The cost of water, the most precious commodity in human life, is set to go up at a time when household expenses are going through the roof. This portends a tougher life for Nairobi City residents who are already reeling under the increased cost of transport and commodity basket. It has emerged that homes and businesses in Nairobi are set to pay 40% more for water in a fresh tariff review presented to the regulator.
The Water Services Regulatory Board (WASREB) revealed on Friday that Nairobi City Water and Sewerage Company (NCWSC) had sought higher tariff review to recover costs, pay loans and upgrade infrastructure. WASREB has given the more than five million residents of the capital a month to submit their views on the proposed higher consumer tariffs.
The NCWSC, a subsidiary of Nairobi County, has sought the regulator’s approval to increase water tariffs by between 20.44% and 39.57% depending on monthly consumption levels. “NCWSC proposes an upward tariff review to enable the utility water to operate at full cost recovery and meet conditions necessary for improving service delivery,” said Mr Peter Nyagah, the director for licensing, standards and advocacy at WASREB, said on Friday in a Kenya Gazette notice.
This will inflict more pain on an already soar household budget, driving up by surging food prices. Inflation surged to a 58-month high of 7.9% in June from 7.1% in May, way above the government’s preferred target range of 2.5-7.5 percent.
Nairobi residents consume an average of 15 cubic metres of water per month or 15,000 litres will pay Ksh1,685 up from the current Ksh1,241 under the new tariffs. This amount is inclusive of sewerage charges – which are 75% of the amount charged on water units consumed – and Ksh50 as meter rent.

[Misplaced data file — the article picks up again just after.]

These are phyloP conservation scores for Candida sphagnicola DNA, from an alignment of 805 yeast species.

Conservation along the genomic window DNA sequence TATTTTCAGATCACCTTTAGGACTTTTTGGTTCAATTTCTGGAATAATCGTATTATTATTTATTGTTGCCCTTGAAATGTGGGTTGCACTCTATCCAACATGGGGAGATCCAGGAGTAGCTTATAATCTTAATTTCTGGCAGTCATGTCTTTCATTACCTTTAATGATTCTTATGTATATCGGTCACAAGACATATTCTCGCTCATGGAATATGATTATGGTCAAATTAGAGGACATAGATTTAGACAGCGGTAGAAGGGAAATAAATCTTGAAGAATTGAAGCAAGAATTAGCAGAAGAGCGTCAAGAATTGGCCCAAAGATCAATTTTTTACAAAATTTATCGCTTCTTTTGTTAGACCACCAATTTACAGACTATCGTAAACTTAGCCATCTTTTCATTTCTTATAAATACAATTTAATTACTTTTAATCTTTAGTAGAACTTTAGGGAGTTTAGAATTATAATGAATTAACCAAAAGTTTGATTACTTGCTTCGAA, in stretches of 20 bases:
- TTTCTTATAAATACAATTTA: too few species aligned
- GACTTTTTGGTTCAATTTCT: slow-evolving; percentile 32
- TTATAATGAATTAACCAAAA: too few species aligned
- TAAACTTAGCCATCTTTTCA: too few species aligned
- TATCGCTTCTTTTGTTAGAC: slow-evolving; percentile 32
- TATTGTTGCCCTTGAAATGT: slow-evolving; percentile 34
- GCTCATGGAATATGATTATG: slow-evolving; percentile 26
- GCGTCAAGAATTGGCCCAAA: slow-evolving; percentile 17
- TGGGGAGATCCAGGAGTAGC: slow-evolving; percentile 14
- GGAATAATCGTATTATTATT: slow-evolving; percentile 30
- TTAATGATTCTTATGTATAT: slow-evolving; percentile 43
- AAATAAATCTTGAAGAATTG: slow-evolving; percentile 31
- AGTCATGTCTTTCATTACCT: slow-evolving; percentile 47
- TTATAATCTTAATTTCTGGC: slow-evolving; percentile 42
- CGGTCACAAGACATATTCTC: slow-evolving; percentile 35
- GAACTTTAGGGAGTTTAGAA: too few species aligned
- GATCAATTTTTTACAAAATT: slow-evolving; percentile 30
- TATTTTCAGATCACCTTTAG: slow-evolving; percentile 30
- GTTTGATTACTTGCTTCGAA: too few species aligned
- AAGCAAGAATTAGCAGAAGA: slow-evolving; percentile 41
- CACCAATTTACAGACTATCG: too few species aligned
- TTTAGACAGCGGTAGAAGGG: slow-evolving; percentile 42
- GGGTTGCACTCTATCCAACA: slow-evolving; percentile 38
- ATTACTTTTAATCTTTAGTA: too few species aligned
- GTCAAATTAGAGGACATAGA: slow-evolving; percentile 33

High-end homes that gobble up 55,000 litres monthly to support facilities like swimming pools and watering lawns will pay Ksh6,922 from Ksh4, 952, reflecting a rise of Sh39.57%, according to estimations by Business Daily.
Water tariffs were last revised more than five years ago. The charge cover costs of operation and maintenance. Water tariff reviews are usually done every three years.
Under the proposed tariff guidelines, each service provider is expected to recover its full cost of providing services in the medium- to long-term and leave a surplus to allow them improve infrastructure.
The utility is proposing to double the consumption blocks for billing to six and remove the flat monthly rate of Ksh204 for homes that use less than six cubic metres or 6,000-litre units of water.
Homes consuming between 7,000 litres and 60,000 litres monthly will pay Ksh67 for every a thousand litres from the current Ksh53. Schools using up to 600,000 litres monthly will part with Ksh50 from the current Ksh48 for every a thousand litres.
Nairobi Water has defended the proposed tariffs increase, arguing it will help offset nearly Ksh10.38 billion average annual operation costs.